AN INTRODUCTION TO THE FISHES
OF BRITISH COLUMBIA
Yelloweye Rockfish (Sebastes ruberrimus), photo by Neil McDaniel
Professor, Department of Zoology, University of British Columbia
Director, Beaty Biodiversity Museum
The fishes of British Columbia are an extremely diverse and interesting wildlife group. With 67 native and 15 or so introduced species of freshwater fishes and 409 native species of marine fishes, British Columbia boasts a fish fauna much richer than most provinces in Canada. A simple count of named species as a measure of diversity, however, does not tell the true story of BC’s diversity of fishes. First, many species are endemic to BC; that is, they occur nowhere else in Canada. Second, BC, owing to its mountainous terrain and a mix of freshwater and marine habitats, possesses myriad genetically distinct populations within species (including several thousand distinct populations of Pacific salmon and trout). In addition, some “species complexes” comprise genetically distinct populations living together that act as distinct biological species, but have not yet been named as such (e.g., BC’s world famous “species pairs” of threespine sticklebacks). Some fish species are found both in freshwater and saltwater during different phases of their lives (these are called “diadromous” fishes). Fishes that reproduce in fresh water, but may live for variable, but typically extensive, time periods in marine waters are called “anadromous” fishes (e.g., Pacific salmon, various species of smelts, white sturgeon). Fishes that reproduce in marine waters, but which may feed and grow for variable time periods in freshwater habitats are called “catadromous” fishes (e.g., American eel), but there are no catadromous fishes in BC waters. Some fishes that reproduce in fresh water, but make brief forays to the sea for feeding are sometimes referred to as “amphidromous” fishes (e.g., bull trout on BC’s south coast, prickly sculpin). Among the most biologically interesting fish species found here are the trout and salmon.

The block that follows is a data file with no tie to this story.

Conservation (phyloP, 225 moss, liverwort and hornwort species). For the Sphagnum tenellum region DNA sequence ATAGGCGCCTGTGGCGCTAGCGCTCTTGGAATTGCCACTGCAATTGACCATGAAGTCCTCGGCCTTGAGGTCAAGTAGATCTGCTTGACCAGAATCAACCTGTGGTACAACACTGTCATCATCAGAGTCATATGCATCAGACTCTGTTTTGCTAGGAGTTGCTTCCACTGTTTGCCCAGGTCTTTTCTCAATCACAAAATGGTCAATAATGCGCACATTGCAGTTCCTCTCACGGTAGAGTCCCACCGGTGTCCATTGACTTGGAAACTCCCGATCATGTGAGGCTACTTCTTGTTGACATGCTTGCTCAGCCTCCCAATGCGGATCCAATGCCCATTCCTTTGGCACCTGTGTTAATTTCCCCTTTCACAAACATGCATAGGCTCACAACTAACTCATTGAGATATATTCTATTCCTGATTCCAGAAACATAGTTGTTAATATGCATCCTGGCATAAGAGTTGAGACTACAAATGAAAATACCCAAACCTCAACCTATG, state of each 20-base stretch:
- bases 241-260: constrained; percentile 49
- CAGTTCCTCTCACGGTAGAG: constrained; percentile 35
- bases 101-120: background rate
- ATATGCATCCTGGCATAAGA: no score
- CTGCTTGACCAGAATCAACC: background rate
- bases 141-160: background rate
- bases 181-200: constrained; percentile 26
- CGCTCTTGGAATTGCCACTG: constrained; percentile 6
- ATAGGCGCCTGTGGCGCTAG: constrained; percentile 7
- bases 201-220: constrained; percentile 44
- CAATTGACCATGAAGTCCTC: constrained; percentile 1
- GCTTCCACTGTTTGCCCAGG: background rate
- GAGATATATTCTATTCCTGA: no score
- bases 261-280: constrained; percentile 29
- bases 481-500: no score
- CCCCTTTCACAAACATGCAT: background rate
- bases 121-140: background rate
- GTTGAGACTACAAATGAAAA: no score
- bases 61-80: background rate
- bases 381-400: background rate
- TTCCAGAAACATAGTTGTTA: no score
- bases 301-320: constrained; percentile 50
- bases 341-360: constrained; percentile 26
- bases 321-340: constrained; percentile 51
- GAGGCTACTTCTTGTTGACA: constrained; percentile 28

While important to commercial, recreational, and Aboriginal fisheries in BC, these fishes also have interesting life cycles and biology. Some species, such as the rainbow trout (Oncorhynchus mykiss) and the coastal cutthroat salmon (Oncorhynchus clarkii clarkii), have populations that reside permanently in fresh water as well as populations that enter the sea to feed, but return to freshwater streams to breed (anadromous populations).
Our marine waters are home to several species of sharks. Shark species that have been observed off the coast of BC include seven-gill sharks, lamniform sharks, ground sharks, and dogfish and sleeper sharks. Lamniform sharks include great white sharks (Carcharodon carcharias) and basking sharks (Cetorhinus maximus), two of the largest species of fishes.
While most of our fish species are those that live in temperate climates, there are several subtropical species that appear in BC waters during El Nino years, when warmer waters move northward in the Pacific Ocean. These include the roughback sculpin (Chitonotus pugetensis) and the ocean whitefish (Caulolatilus princeps).
Over the years, several non-native fish species have been introduced into BC, especially in freshwater habitats. These non-native fishes include goldfish (Carassius auratus), common carp (Cyprinus carpio), the oriental weatherfish (Misgurnus anguillicaudatus), and anadromous species such as the Atlantic Salmon (which has been reported spawning in at least one BC river) and the American Shad (Alosa sapidissima). The detrimental effects of non-native fishes from competition, predation, and/or disease transfer, is the second most serious threat (after habitat loss and degradation) to the persistence of our native freshwater fishes.
Pumpkinseed (Lepomis gibbosus), photo by Ian Gardiner
Explore the E-Fauna BC fish atlas pages to learn more about marine and freshwater fishes in BC, about which species are introduced, and about each species biology and distribution, and conservation. You can access the atlas pages by typing in "fish" in the common name box in either our Quick Search feature on the home page, or in the Species Search page.